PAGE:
A quick google search on “Think global, act local” shows it to be one of the most used adages. Regardless of the geographic location of a business, regardless of its size, the line is used with an aspirational tone by many businesses far removed from the original environmental use. This is the company’s goal: no matter the reach they have a local focus. In some less ingenuous cases it’s used to suggest a much larger presence for a business than a small office on the local high street.
There are more subtle variants – HSBC and its ‘world’s local bank’ being the most obvious. Who can forget the scene from Pulp Fiction talking about the ‘Royale with cheese’ burger. But overall it’s a simple marketing desire – to penetrate every market by showing a detailed understanding of local variants. On that premise many a business plan has been developed. What does it really mean though – is it really tailoring a solution for each of its regions. Or is it simply trying to suggest that it’s not a scary giant?
Many years ago, Niall Fitzgerald, when he was CEO of Unilever, summed it up beautifully: he urged manufacturers and retailers not to lose sight of local cultural practices and preferences in their search for global growth. Major brand custodians know there is no such thing as a truly global consumer, and suppliers and retailers must think ‘multi-local’ – “neither mindlessly global nor hopelessly local”.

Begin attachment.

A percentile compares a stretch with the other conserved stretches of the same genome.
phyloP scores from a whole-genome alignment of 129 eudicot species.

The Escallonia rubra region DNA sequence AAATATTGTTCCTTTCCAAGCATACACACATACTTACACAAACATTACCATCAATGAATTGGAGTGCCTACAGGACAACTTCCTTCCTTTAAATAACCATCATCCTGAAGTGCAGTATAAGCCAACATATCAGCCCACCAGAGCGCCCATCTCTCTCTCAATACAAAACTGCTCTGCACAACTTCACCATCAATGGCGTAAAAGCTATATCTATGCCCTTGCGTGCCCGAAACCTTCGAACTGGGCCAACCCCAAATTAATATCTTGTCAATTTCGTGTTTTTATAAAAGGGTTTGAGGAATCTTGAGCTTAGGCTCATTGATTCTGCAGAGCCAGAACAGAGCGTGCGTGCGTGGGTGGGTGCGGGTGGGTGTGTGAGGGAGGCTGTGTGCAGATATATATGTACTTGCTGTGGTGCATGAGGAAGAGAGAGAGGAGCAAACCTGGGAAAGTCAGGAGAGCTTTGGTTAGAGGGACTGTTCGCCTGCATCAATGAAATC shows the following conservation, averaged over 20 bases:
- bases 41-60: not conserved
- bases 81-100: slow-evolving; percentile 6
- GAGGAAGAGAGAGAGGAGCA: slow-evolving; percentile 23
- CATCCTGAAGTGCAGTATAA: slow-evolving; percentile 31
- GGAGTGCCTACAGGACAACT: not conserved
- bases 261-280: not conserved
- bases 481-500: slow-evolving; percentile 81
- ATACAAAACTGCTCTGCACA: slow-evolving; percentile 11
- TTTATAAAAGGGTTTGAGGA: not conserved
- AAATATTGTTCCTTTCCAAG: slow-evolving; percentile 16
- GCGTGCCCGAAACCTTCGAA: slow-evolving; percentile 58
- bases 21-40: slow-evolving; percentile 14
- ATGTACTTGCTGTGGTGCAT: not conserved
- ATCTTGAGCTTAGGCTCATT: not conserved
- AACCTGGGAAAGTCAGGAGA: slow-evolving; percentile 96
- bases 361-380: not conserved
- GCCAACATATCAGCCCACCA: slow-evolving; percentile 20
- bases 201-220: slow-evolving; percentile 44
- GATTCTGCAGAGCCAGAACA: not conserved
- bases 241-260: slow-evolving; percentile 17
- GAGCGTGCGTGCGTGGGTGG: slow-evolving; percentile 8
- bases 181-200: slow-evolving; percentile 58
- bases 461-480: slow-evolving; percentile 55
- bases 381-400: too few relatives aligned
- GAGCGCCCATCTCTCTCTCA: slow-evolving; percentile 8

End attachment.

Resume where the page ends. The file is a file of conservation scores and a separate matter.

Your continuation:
But how do you deliver on this approach? And in particular, how do you deliver against it when you are, in fact, anything but local? An e-tailer can service a customer from anywhere thanks to web presence and multi-national, multi-currency systems. Although the e-tail giants like Amazon build local versions, for someone starting up, it can seem more like a one-locale fits all strategy. This rather falls into Fitzgerald’s ‘neither’ scenario.
The answer is to exploit all that web 2.0 and the social web has brought to us. First of all we have the opportunity to build networks like never before. If you really want to understand what is hot in Helsinki (and it’s not the climate) you have instant access via the power of social. Set up your social searches. Use q&a on Quora. Engage with your local audience on Twitter. What can you find out from Foursquare? Determine if your messages are going to resonate by engaging with your potential targets on Facebook. Find out if your product is going to work – after all ‘selling snow to the eskimo’ is really just about bad product placement. All this interaction, as they say, without having to leave the comfort of your desk.
You also can find your local experts. The business social networks like Linkedin provide the ability to create formal and informal business arrangements: never before has it been so easy to source local knowledge and start your business discussions.
And what about that vital factor – the local marketing campaign. The one that keeps your message as you’d like it, but with that flavour that’s so vital to appeal to your new audience. This week we announced that over 40% of briefs on the Creative Services Exchange come from outside the UK where blur Group has its ‘home’ office. They’re serviced by brief managers in one country but sourced from creatives around the world – from Nairobi to Nepal, from the Netherlands to New York. This isn’t just about finding someone who can run a marketing campaign for you in Dallas when you’re in Dublin. It’s about having access to a more global understanding of what marketing works and what doesn’t. It’s about not being restricted by having to source from ‘down the road’ to get a message to somewhere further afield. It works for those providing services too as they access brands from much farther afield. So whether it’s a business buying creative or a creative selling their services this is a global exchange.